THE KRUSHINSKI STORY
SIX MONTH SIMMERING SCANDAL
Sweinhart was charged with the possession and delivery of one ounce of cocaine to State Bureau of Drug Control agent Robert Roderick in the Luckee's Elbow Room parking lot on August 31, 1978. Sweinhart had an iron clad alibi and evidence revealed that Krushinski had paid Charles "Tex" Peffer $50 to accompany him on a "sale" that same night. It was a verdict of not guilty after jury deliberation for an hour and fifteen minutes.
It was the end of Krushinski's credibility as a prosecution witness. Although more and more evidence about Krushinski's criminal activities came to light with each successive trial, District Attorney Ronald Buckwalter refused to prosecute Krushinski or delay the trials until a thorough examination of the accusations against Krushinski could be made.
Since the Sweinhart trial, four defendants have been acquitted on entrapment defenses. Said Pyfer, "Any acquittal based on entrapment in Lancaster County is amazing. It's the hardest defense to establish."
The question of what constitutes entrapment in the case of a drug informant may be argued in front of the Pennsylvania Supreme Court as a result of the Krushinski cases. Testimony has revealed that in many cases Krushinski supplied the drugs then purchased for evidence. To Mecum, that is "entrapment by definition of the law. We have a situation where the informant not only provided the opportunity for the person to commit the criminal act of delivery - but also provided the very means of committing the offense."
It would set a precedent. The Pennsylvania Supreme Court has never addressed this question, however, Mecum points out that four other state Supreme Courts have heard arguments on the question and ruled that it is entrapment by law.
These cases, which may well have cost the tax payers over a million dollars to date, will have a far reaching impact whether any appeals reach the Pennsylvania Supreme Court or not.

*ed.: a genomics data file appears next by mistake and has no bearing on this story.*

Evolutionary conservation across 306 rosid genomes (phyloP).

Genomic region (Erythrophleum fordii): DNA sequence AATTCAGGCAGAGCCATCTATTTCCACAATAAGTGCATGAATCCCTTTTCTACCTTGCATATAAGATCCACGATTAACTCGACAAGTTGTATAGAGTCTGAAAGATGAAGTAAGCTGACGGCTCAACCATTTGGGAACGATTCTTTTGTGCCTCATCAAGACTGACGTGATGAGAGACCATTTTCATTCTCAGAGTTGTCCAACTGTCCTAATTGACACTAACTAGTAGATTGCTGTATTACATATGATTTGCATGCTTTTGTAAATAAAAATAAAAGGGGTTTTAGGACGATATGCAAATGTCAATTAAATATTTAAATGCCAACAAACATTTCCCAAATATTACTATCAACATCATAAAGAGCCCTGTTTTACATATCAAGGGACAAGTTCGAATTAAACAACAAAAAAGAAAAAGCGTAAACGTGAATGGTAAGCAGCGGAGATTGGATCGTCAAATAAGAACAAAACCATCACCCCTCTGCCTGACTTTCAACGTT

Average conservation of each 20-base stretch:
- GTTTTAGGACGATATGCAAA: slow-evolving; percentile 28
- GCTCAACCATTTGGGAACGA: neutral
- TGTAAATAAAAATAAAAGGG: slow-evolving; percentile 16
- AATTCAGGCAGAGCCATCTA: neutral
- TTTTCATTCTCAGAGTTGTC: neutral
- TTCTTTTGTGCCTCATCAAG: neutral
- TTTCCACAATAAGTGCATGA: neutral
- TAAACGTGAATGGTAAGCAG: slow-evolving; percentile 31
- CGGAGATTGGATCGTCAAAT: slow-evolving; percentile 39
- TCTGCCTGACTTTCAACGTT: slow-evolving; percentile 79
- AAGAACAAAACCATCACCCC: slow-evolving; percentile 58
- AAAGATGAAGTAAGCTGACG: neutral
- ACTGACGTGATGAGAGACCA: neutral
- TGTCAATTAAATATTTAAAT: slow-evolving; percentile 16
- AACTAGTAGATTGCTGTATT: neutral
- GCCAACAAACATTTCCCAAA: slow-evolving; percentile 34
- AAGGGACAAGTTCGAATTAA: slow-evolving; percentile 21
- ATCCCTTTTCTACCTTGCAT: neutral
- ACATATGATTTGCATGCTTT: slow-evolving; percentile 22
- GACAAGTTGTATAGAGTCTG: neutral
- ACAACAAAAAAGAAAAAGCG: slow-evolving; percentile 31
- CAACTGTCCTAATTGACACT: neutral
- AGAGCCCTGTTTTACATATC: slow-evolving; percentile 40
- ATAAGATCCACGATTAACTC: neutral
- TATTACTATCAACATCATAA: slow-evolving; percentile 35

Gray believes it will lead to a better monitoring of drug cases in the future. Pyfer feels it will impose new guidelines on how informants are chosen. Mecum believes that it is "inherently immoral to use drug informants at all."
Another question raised by the cases is the matter of Krushinski's payment and amount. The State Bureau of Drug Control paid him on a commission basis - ten percent of the drug purchase price.
John OBrien, Special Agent for the Federal Drug Control Administration in Philadelphia, when asked if their informants are ever paid on a commission basis said, "Absolutely not. That would set up the possibility of all types of scams by the informant."
The publicity on October 5, 1978, the high praise of the police work, the large newspaper headlines; has ended in scandal. It has ended with very light sentences for those convicted, exceedingly light please bargain terms and an ever growing number of acquittals and cases being dropped. It's become a sham.
Will Krushinski ever be prosecuted? Krushinski, who testified through four sessions of court that he earned between $10,000 and $50,000 for a summer's "work." (We don't know if that includes the state's money he kept from the drug "sales," but it certainly would not include the hotel rooms the state allegedly rented for him, other expenses and the $100 a week he still receives from the state.)
If we are to judge by the D.A.'s actions to date, we must assume that Krushinski will walk away from this one. He played both sides of the coin and kept the coin besides.
We must question how much the D.A. cares about the due course of justice and how much he cares about saving face.
And we must wonder, as did Mecum, "If the law breaks the law, there in no law. And if the law breaks the law, are they immune?"
COMING LATER - A LOOK AT THE POLICE AND WHATEVER HAPPENED TO DANNY KRUSHINSKI?